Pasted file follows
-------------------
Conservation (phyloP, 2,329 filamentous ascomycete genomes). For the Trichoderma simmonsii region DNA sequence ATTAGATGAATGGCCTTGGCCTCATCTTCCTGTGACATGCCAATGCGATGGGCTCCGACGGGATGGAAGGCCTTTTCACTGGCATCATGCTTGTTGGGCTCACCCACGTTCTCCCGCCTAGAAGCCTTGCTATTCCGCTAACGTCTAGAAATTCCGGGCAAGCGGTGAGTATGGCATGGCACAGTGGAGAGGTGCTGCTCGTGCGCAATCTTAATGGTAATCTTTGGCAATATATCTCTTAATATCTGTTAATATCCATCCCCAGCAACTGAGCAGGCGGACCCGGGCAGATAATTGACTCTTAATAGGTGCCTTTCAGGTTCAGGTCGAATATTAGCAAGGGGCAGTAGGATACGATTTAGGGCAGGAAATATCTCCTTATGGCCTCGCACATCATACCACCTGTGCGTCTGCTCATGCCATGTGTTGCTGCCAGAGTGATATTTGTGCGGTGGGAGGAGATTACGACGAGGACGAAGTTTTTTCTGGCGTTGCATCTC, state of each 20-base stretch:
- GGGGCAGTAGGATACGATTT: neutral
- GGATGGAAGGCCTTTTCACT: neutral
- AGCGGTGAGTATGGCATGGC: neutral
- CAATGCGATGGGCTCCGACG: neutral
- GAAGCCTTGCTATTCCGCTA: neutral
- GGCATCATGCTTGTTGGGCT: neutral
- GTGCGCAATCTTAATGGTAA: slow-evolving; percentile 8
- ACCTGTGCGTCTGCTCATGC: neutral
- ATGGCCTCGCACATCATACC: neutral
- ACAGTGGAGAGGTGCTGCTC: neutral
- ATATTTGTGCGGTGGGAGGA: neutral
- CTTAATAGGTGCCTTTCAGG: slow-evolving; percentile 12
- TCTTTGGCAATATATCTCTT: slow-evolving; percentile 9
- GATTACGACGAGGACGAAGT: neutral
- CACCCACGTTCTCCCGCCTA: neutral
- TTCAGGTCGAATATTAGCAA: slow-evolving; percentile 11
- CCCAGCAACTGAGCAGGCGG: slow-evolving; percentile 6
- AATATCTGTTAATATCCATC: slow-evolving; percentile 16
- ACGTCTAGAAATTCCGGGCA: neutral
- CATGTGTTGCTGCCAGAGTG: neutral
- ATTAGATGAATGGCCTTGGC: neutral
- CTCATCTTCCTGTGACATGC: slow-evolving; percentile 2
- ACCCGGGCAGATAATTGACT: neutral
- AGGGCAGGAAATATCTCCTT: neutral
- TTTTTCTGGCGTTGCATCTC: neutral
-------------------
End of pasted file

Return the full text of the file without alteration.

Conservation (phyloP, 2,329 filamentous ascomycete genomes). For the Trichoderma simmonsii region DNA sequence ATTAGATGAATGGCCTTGGCCTCATCTTCCTGTGACATGCCAATGCGATGGGCTCCGACGGGATGGAAGGCCTTTTCACTGGCATCATGCTTGTTGGGCTCACCCACGTTCTCCCGCCTAGAAGCCTTGCTATTCCGCTAACGTCTAGAAATTCCGGGCAAGCGGTGAGTATGGCATGGCACAGTGGAGAGGTGCTGCTCGTGCGCAATCTTAATGGTAATCTTTGGCAATATATCTCTTAATATCTGTTAATATCCATCCCCAGCAACTGAGCAGGCGGACCCGGGCAGATAATTGACTCTTAATAGGTGCCTTTCAGGTTCAGGTCGAATATTAGCAAGGGGCAGTAGGATACGATTTAGGGCAGGAAATATCTCCTTATGGCCTCGCACATCATACCACCTGTGCGTCTGCTCATGCCATGTGTTGCTGCCAGAGTGATATTTGTGCGGTGGGAGGAGATTACGACGAGGACGAAGTTTTTTCTGGCGTTGCATCTC, state of each 20-base stretch:
- GGGGCAGTAGGATACGATTT: neutral
- GGATGGAAGGCCTTTTCACT: neutral
- AGCGGTGAGTATGGCATGGC: neutral
- CAATGCGATGGGCTCCGACG: neutral
- GAAGCCTTGCTATTCCGCTA: neutral
- GGCATCATGCTTGTTGGGCT: neutral
- GTGCGCAATCTTAATGGTAA: slow-evolving; percentile 8
- ACCTGTGCGTCTGCTCATGC: neutral
- ATGGCCTCGCACATCATACC: neutral
- ACAGTGGAGAGGTGCTGCTC: neutral
- ATATTTGTGCGGTGGGAGGA: neutral
- CTTAATAGGTGCCTTTCAGG: slow-evolving; percentile 12
- TCTTTGGCAATATATCTCTT: slow-evolving; percentile 9
- GATTACGACGAGGACGAAGT: neutral
- CACCCACGTTCTCCCGCCTA: neutral
- TTCAGGTCGAATATTAGCAA: slow-evolving; percentile 11
- CCCAGCAACTGAGCAGGCGG: slow-evolving; percentile 6
- AATATCTGTTAATATCCATC: slow-evolving; percentile 16
- ACGTCTAGAAATTCCGGGCA: neutral
- CATGTGTTGCTGCCAGAGTG: neutral
- ATTAGATGAATGGCCTTGGC: neutral
- CTCATCTTCCTGTGACATGC: slow-evolving; percentile 2
- ACCCGGGCAGATAATTGACT: neutral
- AGGGCAGGAAATATCTCCTT: neutral
- TTTTTCTGGCGTTGCATCTC: neutral